Wild crafting, picking herbs or plant matter from the wild, is often thought of as an ideal way to supply yourself with needed herbs. Sadly it can also be a major way to destroy the source that we need and populations in the future. Wild crafting should be done with respect for the resource you are collecting. This means that you should never remove plant material from private land without permission from the land owner and you should never remove plants from state or national parks as these lands are protected. removing plant matter from those parks comes with a penalty.
Aside from the, where to collect, there is the, how to collect. Identify the trees using at least two print sources for information. Choosing bark from the wrong tree could, aside form being ineffective, create a health risk for anyone using the willow bark.
When collecting willow bark, one should never remove more than three switches from any one willow tree. If there is a stand of willow trees you should take just three switches from every other mature tree while walking through the grove in a straight line. Do not criss cross the stand of trees picking every other. Walk through, and from every other mature tree, remove three good sized long switches. Never, under ay circumstances, should you remove bark from the tree’s trunk. Trunk stripping is unnecessary and would leave the tree vulnerable possibly killing the tree with in a year. Occasional lost switches from the tree are expendable and the tree will be fine if they are taken wisely. Never take more than you can use in one year. Over collecting from any one grove will stress the trees and the stand may eventually die off and be lost, not just to yourself but to any future collectors.
When you get your batch of switches home, rinse them once in cool fresh water. Shake them dry gently and pat them with a dry towel to complete the drying process. Strip the bark from the switch by scraping it with a knife. This can be done by holding the switch in one hand by the thick end. Hold a straight bladed, sharp knife in the other hand. Put a cutting board or a bit of tough leather under the knife’s blade with the thick end of the switch, just beyone your hand, between the knife and the board. Angle the knife away from yourself anchoring it by the tip in the cutting board. Push down just enough to penetrate the bark. You do not want to scrape the white wood of the switch. Work towards the thin end of the switch. Gently pushing down on the knife, pull the switch back through the space between the knife and the board scrapeing the bark from the switch. This may take some practice but with time you will be stripping bark quickly with no major effort. Roll the switch one third around in your hand and repeat the scraping process twice more.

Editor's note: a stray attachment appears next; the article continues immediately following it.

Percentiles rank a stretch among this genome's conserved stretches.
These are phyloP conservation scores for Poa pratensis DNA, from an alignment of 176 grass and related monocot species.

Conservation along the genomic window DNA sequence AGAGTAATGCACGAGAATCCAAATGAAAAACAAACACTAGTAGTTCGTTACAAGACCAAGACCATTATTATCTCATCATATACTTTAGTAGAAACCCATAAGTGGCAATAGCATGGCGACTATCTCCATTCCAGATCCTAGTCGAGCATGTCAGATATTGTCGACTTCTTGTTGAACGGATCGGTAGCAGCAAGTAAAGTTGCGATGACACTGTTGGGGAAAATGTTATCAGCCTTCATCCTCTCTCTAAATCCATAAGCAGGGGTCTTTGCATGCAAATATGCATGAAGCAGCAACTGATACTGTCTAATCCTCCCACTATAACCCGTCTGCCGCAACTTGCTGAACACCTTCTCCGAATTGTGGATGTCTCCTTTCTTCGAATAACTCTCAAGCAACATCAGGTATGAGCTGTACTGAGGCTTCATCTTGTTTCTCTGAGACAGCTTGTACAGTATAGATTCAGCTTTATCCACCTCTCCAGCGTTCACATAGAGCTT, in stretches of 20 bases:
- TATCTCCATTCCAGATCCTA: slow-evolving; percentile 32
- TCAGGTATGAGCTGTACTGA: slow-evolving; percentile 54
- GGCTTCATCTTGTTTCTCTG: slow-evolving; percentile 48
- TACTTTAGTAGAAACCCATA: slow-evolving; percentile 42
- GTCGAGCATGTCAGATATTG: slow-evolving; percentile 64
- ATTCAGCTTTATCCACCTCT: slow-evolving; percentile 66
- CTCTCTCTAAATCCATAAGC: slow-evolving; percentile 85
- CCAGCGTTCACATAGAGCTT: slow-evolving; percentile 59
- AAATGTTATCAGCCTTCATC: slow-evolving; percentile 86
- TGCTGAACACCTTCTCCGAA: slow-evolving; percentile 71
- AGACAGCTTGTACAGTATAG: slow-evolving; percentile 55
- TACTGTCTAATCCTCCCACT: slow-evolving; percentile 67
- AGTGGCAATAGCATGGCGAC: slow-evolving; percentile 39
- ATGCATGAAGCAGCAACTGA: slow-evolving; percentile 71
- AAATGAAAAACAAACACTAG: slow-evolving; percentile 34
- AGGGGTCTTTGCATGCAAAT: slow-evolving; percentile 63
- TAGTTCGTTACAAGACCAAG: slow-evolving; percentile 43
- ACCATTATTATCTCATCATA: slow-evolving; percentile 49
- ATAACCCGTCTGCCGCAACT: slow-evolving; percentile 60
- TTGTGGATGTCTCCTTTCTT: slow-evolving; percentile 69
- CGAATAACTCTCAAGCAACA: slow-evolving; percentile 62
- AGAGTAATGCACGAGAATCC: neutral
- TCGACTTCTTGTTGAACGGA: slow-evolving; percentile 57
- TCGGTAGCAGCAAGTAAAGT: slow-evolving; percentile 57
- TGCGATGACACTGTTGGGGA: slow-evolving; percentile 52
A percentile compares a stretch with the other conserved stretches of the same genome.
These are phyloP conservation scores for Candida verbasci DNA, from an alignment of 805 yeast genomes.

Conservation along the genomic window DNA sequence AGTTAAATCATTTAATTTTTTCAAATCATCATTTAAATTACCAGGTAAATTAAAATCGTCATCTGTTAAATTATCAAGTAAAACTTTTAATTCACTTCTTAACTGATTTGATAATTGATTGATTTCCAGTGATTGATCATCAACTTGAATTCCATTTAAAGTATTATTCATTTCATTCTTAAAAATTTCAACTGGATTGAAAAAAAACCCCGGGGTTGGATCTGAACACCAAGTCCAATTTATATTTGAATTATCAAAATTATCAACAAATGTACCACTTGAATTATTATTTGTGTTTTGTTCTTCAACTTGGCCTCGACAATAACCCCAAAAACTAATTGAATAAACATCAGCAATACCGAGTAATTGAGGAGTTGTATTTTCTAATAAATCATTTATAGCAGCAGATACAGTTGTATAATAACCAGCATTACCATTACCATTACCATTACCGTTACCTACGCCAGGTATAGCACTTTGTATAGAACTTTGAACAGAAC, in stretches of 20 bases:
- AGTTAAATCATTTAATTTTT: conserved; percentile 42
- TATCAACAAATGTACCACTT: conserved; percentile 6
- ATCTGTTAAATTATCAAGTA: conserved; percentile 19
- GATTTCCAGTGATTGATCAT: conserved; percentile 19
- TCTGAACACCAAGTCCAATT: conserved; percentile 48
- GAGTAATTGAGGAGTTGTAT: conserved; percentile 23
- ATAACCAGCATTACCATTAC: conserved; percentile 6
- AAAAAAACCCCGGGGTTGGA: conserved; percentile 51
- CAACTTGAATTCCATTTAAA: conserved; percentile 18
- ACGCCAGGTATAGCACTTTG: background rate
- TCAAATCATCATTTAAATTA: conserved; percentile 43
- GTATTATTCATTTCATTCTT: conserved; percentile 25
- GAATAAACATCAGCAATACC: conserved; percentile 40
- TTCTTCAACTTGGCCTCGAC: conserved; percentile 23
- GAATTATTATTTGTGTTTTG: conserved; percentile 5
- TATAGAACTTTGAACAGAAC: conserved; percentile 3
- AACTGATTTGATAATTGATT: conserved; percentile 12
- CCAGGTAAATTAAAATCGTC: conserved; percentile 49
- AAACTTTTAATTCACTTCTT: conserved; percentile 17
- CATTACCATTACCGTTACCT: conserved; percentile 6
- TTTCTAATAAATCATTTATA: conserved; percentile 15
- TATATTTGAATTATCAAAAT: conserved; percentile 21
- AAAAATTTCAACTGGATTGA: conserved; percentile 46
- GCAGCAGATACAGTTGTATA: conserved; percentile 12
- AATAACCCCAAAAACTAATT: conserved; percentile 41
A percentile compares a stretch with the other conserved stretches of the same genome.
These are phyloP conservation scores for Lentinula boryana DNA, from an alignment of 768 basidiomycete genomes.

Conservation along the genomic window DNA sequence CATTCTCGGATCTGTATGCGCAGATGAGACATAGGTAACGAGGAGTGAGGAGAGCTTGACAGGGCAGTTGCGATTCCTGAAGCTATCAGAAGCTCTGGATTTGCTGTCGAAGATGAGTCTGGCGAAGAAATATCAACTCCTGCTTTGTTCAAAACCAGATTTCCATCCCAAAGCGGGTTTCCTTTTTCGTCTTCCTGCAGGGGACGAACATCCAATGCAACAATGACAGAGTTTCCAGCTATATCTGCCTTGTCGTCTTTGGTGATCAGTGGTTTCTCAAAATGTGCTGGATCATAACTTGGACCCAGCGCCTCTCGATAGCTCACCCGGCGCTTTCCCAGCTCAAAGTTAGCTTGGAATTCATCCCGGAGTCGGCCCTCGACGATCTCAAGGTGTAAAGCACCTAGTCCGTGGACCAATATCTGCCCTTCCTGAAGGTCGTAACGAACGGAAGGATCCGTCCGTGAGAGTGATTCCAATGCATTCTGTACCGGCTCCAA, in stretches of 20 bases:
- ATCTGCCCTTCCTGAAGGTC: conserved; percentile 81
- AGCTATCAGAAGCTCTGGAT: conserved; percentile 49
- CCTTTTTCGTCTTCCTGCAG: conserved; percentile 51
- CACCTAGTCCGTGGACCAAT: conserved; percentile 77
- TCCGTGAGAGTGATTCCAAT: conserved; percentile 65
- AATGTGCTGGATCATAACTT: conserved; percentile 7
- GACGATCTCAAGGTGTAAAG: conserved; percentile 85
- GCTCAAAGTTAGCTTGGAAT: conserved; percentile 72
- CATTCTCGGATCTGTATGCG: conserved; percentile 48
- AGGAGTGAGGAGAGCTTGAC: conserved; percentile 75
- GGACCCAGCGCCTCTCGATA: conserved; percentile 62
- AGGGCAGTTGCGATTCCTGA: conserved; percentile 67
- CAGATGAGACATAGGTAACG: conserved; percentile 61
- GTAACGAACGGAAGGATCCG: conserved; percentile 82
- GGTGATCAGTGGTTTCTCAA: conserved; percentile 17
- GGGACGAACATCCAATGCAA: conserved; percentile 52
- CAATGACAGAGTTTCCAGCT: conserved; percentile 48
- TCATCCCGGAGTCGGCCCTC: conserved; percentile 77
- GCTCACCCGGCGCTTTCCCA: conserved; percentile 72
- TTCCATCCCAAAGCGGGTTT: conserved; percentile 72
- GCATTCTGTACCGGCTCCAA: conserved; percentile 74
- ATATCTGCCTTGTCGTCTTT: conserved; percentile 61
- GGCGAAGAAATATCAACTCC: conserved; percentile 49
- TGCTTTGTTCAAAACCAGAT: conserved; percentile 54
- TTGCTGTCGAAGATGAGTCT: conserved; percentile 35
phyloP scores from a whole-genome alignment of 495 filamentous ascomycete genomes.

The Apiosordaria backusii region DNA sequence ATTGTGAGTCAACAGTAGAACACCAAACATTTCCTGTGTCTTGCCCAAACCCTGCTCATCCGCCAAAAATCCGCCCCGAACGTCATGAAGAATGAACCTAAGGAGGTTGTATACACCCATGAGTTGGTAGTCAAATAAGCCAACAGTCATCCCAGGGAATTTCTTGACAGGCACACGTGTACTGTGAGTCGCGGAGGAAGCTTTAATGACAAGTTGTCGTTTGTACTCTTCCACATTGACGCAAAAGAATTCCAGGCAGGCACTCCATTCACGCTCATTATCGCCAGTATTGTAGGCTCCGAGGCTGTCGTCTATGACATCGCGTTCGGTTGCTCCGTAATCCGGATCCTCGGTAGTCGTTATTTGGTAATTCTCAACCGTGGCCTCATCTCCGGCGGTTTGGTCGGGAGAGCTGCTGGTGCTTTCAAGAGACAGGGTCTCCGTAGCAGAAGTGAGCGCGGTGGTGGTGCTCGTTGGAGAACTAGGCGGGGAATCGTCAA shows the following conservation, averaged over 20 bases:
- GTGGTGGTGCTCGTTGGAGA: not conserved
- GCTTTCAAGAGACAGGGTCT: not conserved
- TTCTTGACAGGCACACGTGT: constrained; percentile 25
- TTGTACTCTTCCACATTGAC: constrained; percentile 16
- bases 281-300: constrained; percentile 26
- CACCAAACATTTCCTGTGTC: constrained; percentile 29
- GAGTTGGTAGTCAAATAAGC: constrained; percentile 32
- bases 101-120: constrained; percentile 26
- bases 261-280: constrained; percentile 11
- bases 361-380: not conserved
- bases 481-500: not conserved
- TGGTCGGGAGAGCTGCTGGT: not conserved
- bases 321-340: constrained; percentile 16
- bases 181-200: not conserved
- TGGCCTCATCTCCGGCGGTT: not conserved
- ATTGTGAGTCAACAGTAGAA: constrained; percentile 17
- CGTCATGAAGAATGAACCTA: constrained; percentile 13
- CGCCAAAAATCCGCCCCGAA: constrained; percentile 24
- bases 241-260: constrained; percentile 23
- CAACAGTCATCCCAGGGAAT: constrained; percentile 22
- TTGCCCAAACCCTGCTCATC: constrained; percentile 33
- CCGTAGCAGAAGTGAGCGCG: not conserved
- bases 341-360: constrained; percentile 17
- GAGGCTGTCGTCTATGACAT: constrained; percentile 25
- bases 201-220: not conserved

Spread your stripped bark out on a flat surface to dry in the air, it should dry out of the sun. It will curl while it drys. This curling is to be expected, especially if you have long peelings from the switches.
The resulting bark can be cut up and used as a tea to gently relieve mild pain and inflammation. This is a medicine that has been used for far longer than the over the counter aspirin of today. Most primitive cultures that developed where willows grow use willow the bark for this purpose. Willow bark was in reality the inspiration for Mr. Bayer’s original aspirin formula, back when he first patented in with the Bayer name. Unfortunately for him, he was a bit miserly and refused to pay the fee to patent the name, “aspirin”. This left him open to wide scale imitation and losses. Aspirin is now known as ASA or acetylsalicylic acid or just aspirin and is available over the counter in most countries.
My resource is my personal experience, I learned by doing.